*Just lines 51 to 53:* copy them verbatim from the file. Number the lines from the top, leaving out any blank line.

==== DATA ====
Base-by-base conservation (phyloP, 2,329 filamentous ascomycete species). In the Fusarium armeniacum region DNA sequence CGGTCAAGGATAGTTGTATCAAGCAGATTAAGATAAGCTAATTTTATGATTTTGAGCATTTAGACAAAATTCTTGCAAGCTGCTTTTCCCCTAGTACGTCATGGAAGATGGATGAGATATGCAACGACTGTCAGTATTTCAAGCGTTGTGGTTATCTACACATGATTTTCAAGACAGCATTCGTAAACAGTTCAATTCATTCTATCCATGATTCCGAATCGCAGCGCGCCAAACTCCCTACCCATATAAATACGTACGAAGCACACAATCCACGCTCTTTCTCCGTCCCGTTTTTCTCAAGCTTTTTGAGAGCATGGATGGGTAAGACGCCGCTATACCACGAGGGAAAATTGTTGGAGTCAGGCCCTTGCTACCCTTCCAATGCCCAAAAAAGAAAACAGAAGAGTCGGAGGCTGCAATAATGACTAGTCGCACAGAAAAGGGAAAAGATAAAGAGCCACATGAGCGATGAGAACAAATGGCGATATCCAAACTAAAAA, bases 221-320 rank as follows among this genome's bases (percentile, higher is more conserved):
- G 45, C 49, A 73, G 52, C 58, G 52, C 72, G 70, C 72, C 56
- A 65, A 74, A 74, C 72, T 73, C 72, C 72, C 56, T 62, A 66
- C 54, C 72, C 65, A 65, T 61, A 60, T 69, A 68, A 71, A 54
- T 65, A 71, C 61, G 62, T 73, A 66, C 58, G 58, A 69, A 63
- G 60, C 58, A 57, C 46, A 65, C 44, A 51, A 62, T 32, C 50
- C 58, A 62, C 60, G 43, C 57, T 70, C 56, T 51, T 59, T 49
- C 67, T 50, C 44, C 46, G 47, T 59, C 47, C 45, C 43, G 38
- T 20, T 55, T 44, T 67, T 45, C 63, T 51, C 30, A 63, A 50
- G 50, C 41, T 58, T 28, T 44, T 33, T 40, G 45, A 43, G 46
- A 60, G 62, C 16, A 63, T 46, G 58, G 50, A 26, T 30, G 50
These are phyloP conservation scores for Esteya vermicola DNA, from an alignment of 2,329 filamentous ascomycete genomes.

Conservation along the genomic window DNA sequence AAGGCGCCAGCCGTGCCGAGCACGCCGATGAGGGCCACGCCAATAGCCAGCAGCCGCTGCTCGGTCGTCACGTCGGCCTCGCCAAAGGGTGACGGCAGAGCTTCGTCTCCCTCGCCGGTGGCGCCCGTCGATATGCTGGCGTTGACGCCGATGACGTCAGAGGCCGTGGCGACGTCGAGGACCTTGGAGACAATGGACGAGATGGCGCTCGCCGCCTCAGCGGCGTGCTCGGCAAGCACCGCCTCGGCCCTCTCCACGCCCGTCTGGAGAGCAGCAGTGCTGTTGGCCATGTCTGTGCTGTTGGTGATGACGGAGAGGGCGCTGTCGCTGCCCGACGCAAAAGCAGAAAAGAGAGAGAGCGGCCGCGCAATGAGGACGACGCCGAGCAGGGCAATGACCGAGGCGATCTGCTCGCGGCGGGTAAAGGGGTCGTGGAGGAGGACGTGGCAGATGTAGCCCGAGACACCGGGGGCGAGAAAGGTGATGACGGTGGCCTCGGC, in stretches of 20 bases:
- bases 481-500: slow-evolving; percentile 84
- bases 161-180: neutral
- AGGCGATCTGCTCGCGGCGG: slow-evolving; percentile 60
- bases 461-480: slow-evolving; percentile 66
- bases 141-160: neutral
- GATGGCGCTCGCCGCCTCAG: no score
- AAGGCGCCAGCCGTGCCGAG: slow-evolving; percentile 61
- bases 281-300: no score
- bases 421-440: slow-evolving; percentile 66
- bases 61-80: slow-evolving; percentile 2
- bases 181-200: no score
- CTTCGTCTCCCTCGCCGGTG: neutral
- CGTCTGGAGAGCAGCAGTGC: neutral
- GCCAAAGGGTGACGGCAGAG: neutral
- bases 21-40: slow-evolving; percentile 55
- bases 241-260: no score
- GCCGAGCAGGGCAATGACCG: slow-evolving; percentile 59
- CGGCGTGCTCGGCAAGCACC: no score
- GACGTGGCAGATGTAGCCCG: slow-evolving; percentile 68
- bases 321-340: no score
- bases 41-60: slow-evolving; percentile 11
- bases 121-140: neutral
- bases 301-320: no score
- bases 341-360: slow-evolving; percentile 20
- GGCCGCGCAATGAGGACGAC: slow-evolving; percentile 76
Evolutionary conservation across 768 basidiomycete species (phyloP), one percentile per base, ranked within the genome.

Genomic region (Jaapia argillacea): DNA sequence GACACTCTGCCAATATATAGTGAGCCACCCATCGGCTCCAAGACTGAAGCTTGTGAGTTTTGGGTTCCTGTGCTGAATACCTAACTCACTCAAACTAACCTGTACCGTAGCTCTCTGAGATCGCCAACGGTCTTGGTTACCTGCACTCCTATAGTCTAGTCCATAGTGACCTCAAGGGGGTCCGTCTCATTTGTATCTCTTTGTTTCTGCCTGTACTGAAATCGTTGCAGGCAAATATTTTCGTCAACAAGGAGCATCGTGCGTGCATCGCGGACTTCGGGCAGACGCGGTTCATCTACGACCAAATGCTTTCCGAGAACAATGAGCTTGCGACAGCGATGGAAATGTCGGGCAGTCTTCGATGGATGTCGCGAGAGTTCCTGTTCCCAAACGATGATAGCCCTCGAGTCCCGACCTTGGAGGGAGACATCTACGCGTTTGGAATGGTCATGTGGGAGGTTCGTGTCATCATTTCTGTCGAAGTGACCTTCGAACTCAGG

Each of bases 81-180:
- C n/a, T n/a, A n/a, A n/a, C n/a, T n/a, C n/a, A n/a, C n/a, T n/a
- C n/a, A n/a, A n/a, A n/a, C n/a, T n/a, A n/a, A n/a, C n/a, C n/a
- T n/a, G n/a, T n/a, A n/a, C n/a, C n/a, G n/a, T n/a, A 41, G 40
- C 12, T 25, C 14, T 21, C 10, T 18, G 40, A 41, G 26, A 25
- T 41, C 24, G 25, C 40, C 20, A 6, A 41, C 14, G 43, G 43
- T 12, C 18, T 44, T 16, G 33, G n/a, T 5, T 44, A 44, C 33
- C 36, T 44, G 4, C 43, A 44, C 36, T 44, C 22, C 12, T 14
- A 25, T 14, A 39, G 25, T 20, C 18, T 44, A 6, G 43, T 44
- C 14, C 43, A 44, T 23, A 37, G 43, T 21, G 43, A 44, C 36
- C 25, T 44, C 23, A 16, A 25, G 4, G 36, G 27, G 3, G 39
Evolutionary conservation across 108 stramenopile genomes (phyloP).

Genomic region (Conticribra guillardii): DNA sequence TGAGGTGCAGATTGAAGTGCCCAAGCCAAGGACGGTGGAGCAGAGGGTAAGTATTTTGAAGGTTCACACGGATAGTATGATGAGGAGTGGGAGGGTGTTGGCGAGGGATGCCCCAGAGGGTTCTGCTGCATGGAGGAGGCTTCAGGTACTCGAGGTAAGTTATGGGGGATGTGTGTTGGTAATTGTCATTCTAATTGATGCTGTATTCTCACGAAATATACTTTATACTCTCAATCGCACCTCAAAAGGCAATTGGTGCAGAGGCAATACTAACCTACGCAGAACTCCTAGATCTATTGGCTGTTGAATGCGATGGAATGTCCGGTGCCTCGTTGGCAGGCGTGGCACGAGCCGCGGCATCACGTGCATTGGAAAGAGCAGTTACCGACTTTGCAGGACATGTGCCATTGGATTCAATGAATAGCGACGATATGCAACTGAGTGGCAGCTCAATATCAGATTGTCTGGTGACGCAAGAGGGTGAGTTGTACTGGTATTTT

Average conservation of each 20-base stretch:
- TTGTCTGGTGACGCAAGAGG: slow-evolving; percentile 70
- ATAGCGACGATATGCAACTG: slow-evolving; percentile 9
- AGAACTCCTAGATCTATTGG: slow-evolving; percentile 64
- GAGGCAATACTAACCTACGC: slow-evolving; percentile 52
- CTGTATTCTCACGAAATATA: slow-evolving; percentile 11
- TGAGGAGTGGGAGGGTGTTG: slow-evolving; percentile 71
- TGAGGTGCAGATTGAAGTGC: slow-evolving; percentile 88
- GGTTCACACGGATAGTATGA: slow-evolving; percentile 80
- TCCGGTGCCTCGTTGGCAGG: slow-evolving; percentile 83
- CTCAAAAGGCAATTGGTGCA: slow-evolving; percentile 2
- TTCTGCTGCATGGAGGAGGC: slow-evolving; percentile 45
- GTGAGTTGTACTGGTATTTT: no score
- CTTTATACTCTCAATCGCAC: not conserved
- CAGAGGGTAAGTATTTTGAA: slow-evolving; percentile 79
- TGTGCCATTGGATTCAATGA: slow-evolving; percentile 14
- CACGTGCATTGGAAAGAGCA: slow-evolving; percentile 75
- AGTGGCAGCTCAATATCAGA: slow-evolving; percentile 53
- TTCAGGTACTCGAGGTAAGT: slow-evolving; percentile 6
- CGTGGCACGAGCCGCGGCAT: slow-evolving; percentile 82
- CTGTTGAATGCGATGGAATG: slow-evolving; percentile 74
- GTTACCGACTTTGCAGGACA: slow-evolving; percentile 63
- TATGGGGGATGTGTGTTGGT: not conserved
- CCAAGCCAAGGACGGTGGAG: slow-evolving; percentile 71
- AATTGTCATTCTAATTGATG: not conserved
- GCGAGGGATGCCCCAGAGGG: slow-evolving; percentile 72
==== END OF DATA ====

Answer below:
- C 25, T 44, C 23, A 16, A 25, G 4, G 36, G 27, G 3, G 39
Evolutionary conservation across 108 stramenopile genomes (phyloP).

Genomic region (Conticribra guillardii): DNA sequence TGAGGTGCAGATTGAAGTGCCCAAGCCAAGGACGGTGGAGCAGAGGGTAAGTATTTTGAAGGTTCACACGGATAGTATGATGAGGAGTGGGAGGGTGTTGGCGAGGGATGCCCCAGAGGGTTCTGCTGCATGGAGGAGGCTTCAGGTACTCGAGGTAAGTTATGGGGGATGTGTGTTGGTAATTGTCATTCTAATTGATGCTGTATTCTCACGAAATATACTTTATACTCTCAATCGCACCTCAAAAGGCAATTGGTGCAGAGGCAATACTAACCTACGCAGAACTCCTAGATCTATTGGCTGTTGAATGCGATGGAATGTCCGGTGCCTCGTTGGCAGGCGTGGCACGAGCCGCGGCATCACGTGCATTGGAAAGAGCAGTTACCGACTTTGCAGGACATGTGCCATTGGATTCAATGAATAGCGACGATATGCAACTGAGTGGCAGCTCAATATCAGATTGTCTGGTGACGCAAGAGGGTGAGTTGTACTGGTATTTT